Wood travelled to the area around Fairbanks, Alaska, and crafted 30 projectile points of various kinds, staying as close to the original materials and manufacturing processes as possible. Projectiles were made from poplar, with birch tar used as an adhesive to affix the points to the tips of the projectiles.

The anthropologist then tested how well each point could penetrate and damage two different targets: blocks of ballistic gelatin (a synthetic gelatin meant to mimic animal muscle tissue), and a fresh reindeer carcass purchased from a local farm. Instead of an atlatl, a kind of throwing board used by ancient Alaskans, Wood used a maple recurve bow to shoot the arrows.

Three different types of point were tested: composite microblades, stone and bone. It was found that the microblades were more effective on smaller prey, due to their versatility and ability to inflict more damage. The bone points penetrated more deeply and created narrower wounds, suggesting they could be used to stun larger prey such as bison. The stone points could have cut wider wounds, especially on larger prey, resulting in quicker kills.

For Wood, these findings show that the hunter-gatherers were sophisticated enough to recognise which points to use and when.

“We have shown how each point has its own performance strengths. It has to do with the animal itself; animals react differently to different wounds. And it would have been important to these nomadic hunters to bring the animal down efficiently. They were hunting for food.”

The authors believe that the research could also shed new light on debates over whether human hunting practices could have led to the extinction of certain species.

“I see this line of research as looking at the capacity of the human brain to come up with innovations that ultimately changed the course of human history,” she said. “This reveals the human capacity to invent in extreme circumstances, to figure out a need and a way to meet that need that made it easier to eat and minimised the risk.”

History of Dice Revealed in New Study

New research has charted the history and development of dice, revealing how they’ve changed over the last 2,000 years to become unbiased, with every number having an equal probability of being rolled.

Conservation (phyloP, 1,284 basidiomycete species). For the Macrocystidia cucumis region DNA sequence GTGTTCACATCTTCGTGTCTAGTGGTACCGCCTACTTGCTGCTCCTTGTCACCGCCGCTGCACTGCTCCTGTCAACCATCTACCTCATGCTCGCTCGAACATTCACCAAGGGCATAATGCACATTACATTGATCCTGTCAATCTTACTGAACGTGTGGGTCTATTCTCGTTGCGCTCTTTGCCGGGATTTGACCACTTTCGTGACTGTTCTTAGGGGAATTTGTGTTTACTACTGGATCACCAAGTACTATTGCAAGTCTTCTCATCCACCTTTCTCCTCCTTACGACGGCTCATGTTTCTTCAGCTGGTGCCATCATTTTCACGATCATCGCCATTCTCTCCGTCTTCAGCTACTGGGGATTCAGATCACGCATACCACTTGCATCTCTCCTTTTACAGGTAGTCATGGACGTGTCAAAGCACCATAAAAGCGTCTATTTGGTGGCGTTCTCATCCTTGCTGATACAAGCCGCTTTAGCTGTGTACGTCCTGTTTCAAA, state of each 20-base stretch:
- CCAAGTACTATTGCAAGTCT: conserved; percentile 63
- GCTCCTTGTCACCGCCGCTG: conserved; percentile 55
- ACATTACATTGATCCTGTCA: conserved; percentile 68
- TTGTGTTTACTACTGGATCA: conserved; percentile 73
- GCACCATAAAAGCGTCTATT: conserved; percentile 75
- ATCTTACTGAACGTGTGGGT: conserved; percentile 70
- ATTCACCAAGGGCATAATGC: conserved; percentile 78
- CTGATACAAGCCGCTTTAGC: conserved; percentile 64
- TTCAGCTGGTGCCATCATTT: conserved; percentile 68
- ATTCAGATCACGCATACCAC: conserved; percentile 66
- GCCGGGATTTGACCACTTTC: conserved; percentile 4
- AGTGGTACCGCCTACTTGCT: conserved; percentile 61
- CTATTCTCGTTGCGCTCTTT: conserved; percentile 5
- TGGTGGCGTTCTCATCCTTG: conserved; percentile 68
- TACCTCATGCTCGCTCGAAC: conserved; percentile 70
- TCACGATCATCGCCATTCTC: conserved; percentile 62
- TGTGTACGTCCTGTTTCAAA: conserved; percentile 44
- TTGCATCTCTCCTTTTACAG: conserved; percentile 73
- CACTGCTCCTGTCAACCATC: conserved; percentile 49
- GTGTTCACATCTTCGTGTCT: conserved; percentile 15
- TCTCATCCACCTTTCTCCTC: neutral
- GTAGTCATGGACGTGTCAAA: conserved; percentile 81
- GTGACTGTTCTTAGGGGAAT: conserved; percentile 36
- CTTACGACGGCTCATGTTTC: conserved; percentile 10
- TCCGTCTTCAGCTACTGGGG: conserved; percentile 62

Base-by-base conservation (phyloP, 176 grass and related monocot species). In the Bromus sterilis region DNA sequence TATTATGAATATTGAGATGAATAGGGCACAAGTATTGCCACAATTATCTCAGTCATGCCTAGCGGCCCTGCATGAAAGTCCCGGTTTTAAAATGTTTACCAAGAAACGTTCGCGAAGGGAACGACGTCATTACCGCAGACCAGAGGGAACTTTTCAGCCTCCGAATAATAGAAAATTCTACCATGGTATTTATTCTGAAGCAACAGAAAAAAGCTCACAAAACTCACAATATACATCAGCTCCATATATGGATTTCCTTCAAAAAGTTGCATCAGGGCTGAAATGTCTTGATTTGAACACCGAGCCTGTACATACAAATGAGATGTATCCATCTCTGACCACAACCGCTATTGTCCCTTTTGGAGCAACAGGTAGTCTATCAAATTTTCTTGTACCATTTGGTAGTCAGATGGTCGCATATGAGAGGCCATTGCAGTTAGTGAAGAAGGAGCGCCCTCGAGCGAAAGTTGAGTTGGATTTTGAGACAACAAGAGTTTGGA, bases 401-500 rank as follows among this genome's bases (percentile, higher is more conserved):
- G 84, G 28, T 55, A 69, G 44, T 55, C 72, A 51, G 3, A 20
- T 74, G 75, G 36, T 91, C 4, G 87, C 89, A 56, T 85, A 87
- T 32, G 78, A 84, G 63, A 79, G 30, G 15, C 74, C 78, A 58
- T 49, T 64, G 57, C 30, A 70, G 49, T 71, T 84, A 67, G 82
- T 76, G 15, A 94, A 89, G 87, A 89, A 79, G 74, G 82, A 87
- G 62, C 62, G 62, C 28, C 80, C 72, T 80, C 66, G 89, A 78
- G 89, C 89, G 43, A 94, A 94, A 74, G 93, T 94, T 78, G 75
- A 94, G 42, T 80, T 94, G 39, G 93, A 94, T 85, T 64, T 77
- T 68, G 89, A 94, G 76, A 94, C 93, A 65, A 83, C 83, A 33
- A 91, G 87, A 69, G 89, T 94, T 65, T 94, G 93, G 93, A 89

The research was led by Jelmer Eerkens, professor of anthropology at the University of California, Davis. It reveals that in the Roman era, many dice were lopsided, in contrast to the perfect cubes seen today. It also highlights that Roman dice varied drastically in shape, size, material and the configuration of numbers.

Between 400 CE and 1100 CE, dice are apparently extremely rare in the archaeological record, corresponding with the Dark Ages.

According to Eerkens and colleagues’ research, a new awareness of the importance of form in dice became apparent around 1450, reflecting the onset of the Renaissance.

“A new worldview was emerging — the Renaissance. People like Galileo and Blaise Pascal were developing ideas about chance and probability, and we know from written records in some cases they were actually consulting with gamblers,” he said. “We think users of dice also adopted new ideas about fairness, and chance or probability in games.”

“Standardising the attributes of a die, like symmetry and the arrangement of numbers, may have been one method to decrease the likelihood that an unscrupulous player had manipulated the dice to change the odds of a particular roll,” Eerkens continued.

Eerkens and his co-author, Alex de Voogt of the American Museum of Natural History, looked at hundreds of dice in museums and archaeological depots across the Netherlands, assembling a set of 110 carefully dated, cube shaped dice to analyse.

For Eerkens, dice present a fascinating artefact for archaeologists, embodying shifting worldviews.

“In this case, we believe it follows changing ideas about chance and fate.”

The study has been published in the journal Acta Archaeologica.

Featured image is one of the female skulls from the Repton charnel. Image credit: Cat Jarman